Four Rooms (1995, Allison Anders, Alexandre Rockwell, Robert Rodriguez and Quentin Tarantino)

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Spoiler alert: these reviews reveal plot twists.

The Hotel Mon Signor, Los Angeles, New Year’s Eve. A bellhop called Ted becomes embroiled in the goings-on of four groups of guests…

What does QT do? Quentin Tarantino and three pals wrote/directed a quarter of this film each – the stories are set in the same hotel on the same night and are linked by a bellhop called Ted. Quentin’s story, The Man from Hollywood, is based on a 1960 episode of Alfred Hitchcock Presents called Man from the South (which itself was an adaptation of a Roald Dahl short story). The characters acknowledge the debt in the dialogue, though for some reason they think the episode was called The Man From Rio. Quentin cast himself as a flamboyant, successful actor called Chester Rush.

Notable characters (The Man From Hollywood only):
* Ted (Tim Roth) is running the hotel singlehanded on New Year’s Eve and is not having fun. After an hour of trauma in the other stories, he’s called by the penthouse and asked to deliver some champagne… Roth is *horrendous* in this film. It’s a jittery, manic, childish, cartoony and intensely irritating performance, gurning and eye-popping all over the place. (In one scene he does a Michael Caine impression, seemingly just to assume himself.) The part was written for Steve Buscemi, but he wisely passed.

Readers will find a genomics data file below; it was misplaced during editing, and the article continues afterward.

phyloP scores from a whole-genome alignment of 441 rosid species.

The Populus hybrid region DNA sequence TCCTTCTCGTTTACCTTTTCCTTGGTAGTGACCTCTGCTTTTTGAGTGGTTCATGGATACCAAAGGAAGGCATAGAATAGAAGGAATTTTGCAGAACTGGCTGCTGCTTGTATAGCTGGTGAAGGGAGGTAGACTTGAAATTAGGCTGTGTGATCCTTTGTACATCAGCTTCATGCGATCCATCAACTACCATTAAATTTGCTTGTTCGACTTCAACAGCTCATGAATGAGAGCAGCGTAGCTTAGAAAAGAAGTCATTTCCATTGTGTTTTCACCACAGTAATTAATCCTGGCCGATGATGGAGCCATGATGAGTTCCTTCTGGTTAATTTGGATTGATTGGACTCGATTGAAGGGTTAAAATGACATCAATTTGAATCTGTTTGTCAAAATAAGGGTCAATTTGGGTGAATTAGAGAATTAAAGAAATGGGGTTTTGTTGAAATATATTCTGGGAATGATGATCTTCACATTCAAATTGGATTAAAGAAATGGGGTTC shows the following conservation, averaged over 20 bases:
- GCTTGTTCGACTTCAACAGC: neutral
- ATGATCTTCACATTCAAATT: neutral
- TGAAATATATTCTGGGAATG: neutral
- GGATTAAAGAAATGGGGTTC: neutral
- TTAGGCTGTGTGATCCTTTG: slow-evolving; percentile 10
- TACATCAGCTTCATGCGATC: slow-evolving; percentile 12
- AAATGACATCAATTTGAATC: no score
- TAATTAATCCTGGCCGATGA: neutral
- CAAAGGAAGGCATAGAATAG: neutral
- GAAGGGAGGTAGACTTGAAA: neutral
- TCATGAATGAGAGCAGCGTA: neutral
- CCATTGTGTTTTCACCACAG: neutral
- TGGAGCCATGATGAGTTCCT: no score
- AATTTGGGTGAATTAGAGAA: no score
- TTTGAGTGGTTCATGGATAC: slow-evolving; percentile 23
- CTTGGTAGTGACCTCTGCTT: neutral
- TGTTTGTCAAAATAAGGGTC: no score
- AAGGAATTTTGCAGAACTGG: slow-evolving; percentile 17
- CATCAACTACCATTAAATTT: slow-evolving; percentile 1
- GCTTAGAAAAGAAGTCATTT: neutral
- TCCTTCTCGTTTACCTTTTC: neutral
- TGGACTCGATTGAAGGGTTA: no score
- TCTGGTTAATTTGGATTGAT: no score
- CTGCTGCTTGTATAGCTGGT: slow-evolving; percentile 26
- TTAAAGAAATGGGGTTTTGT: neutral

* Angela (Jennifer Beals) is hanging out in the penthouse in a dressing gown. She’s one of the main characters in the movie’s second story, and it appears Tarantino added her here simply as a way of connecting the sections.
* Chester Rush (Quentin Tarantino) is an actor staying in the hotel’s penthouse. He’s just had a hit with a movie called Wacky Detective and has high hopes for new film The Dog Catcher. He’s made a bet with a hanger-on that the guy can’t light a cigarette lighter 10 times in a row. If the mate can’t, he loses a finger.
* Norman (Paul Calderón) is the sycophant who’s risking a digit for the bet.
* Leo (Bruce Willis) is Chester’s manager, who’s drunk and distracted by his on-going divorce. Willis is not credited on the film because he did the part for free and that broke union rules.

Returning actors: Tim Roth and Quentin Tarantino were in Reservoir Dogs and Pulp Fiction, while Bruce Willis and Paul Calderón were just in the latter. Kathy Griffin (Pulp Fiction, ER) appears earlier in the film – as does Madonna, who was mentioned in dialogue in both Dogs and Pulp.

Music: Pretty awful. The score is annoying cocktail-lounge music by a band called Combustible Edison. The film’s theme tune, which plays over a Pink Panther-style animation, is a scat-sung travesty.

Time shifts and chapters: The Man From Hollywood is one scene played in real time. Elsewhere, the movie’s second and third stories seem to be happening concurrently.

Connections: Earlier in the film, producer Lawrence Bender has a cameo as a drunk party guest. He’s credited as Long Hair Yuppie Scum, the same credit he had for a cameo in Pulp Fiction – so let’s assume this is the same man. Around this time, Tarantino did some script-doctoring on films such as Crimson Tide (1995, Tony Scott) and The Rock (1996, Michael Bay).